Within the last year
Within the past 3 years
1 - 10 of 11 articles
Recently, testing for anticipation has received renewed interest. It is well known that standard statistical methods are inappropriate for this purpose due to problems of sampling bias. Few statistical tests have been proposed for comparing mean age of onset in affected parents with mean age of...
Several groups have developed methods for estimating allele frequencies in DNA pools as a fast and cheap way for detecting allelic association between genetic markers and disease. To obtain accurate estimates of allele frequencies, a correction factor k for the degree to which measurement of...
In association analyses, it is critical that informative single‐nucleotide polymorphisms (SNPs) be selected for study and utilized appropriately. We sequenced 38 kb, including exons of ELAC2, promoter region and conserved upstream intergenic sequences. A comprehensive characterization of...
Haplotypes incorporate more information about the underlying polymorphisms than do genotypes for individual SNPs, and are considered as a more informative format of data in association analysis. To model haplotypes requires high degrees of freedom, which could decrease power and limit a model's...
Linkage disequilibrium (LD) in the human genome, often measured as pairwise correlation between adjacent markers, shows substantial spatial heterogeneity. Congruent with these results, studies have found that certain regions of the genome have far less haplotype diversity than expected if the...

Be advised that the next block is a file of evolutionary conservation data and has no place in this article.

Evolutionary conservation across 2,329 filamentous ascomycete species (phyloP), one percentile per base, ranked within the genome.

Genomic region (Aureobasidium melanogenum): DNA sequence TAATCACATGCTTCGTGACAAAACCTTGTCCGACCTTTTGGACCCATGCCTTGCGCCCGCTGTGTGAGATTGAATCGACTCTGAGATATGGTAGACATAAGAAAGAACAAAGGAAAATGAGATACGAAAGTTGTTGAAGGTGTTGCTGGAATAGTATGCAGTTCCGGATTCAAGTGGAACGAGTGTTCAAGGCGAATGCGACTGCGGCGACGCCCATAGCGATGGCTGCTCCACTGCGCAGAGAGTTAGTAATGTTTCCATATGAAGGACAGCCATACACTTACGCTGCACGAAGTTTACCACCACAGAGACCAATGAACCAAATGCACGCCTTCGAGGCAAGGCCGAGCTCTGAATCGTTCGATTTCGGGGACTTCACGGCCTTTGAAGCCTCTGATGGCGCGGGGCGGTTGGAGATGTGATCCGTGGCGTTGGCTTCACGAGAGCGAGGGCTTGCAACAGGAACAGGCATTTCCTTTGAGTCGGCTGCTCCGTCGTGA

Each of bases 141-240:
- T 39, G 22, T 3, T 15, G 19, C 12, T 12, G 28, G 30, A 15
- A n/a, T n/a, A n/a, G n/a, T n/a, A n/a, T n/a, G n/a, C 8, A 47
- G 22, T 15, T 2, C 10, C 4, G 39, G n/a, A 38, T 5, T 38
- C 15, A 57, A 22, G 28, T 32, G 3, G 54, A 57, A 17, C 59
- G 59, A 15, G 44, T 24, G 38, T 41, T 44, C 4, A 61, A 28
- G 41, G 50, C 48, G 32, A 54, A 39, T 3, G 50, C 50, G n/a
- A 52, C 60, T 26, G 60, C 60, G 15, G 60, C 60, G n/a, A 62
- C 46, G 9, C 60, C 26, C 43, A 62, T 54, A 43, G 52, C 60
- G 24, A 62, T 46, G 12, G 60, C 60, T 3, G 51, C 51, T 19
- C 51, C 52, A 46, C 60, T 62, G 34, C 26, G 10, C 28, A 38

A goal of association analysis is to determine whether variation in a particular candidate region or gene is associated with liability to complex disease. To evaluate such candidates, ubiquitous Single Nucleotide Polymorphisms (SNPs) are useful. It is critical, however, to select a set of SNPs...
Family‐based tests of association between a candidate locus and a disease evaluate how often a variant allele at the locus is transmitted from parents to offspring. These tests assume that in the absence of association, an affected offspring is equally likely to have inherited either one of the...
Save this article to read later. You can see your Read Later on your DeepDyve homepage.
To save an article, log in first, or sign up for a DeepDyve account if you don't already have one.
Sign Up Log In
To subscribe to email alerts, please log in first, or sign up for a DeepDyve account if you don't already have one.
Read and print from thousands of top scholarly journals.
Sign up with Facebook
Sign up with Google
Already have an account? Log in
To get new article updates from a journal on your personalized homepage, please log in first, or sign up for a DeepDyve account if you don't already have one.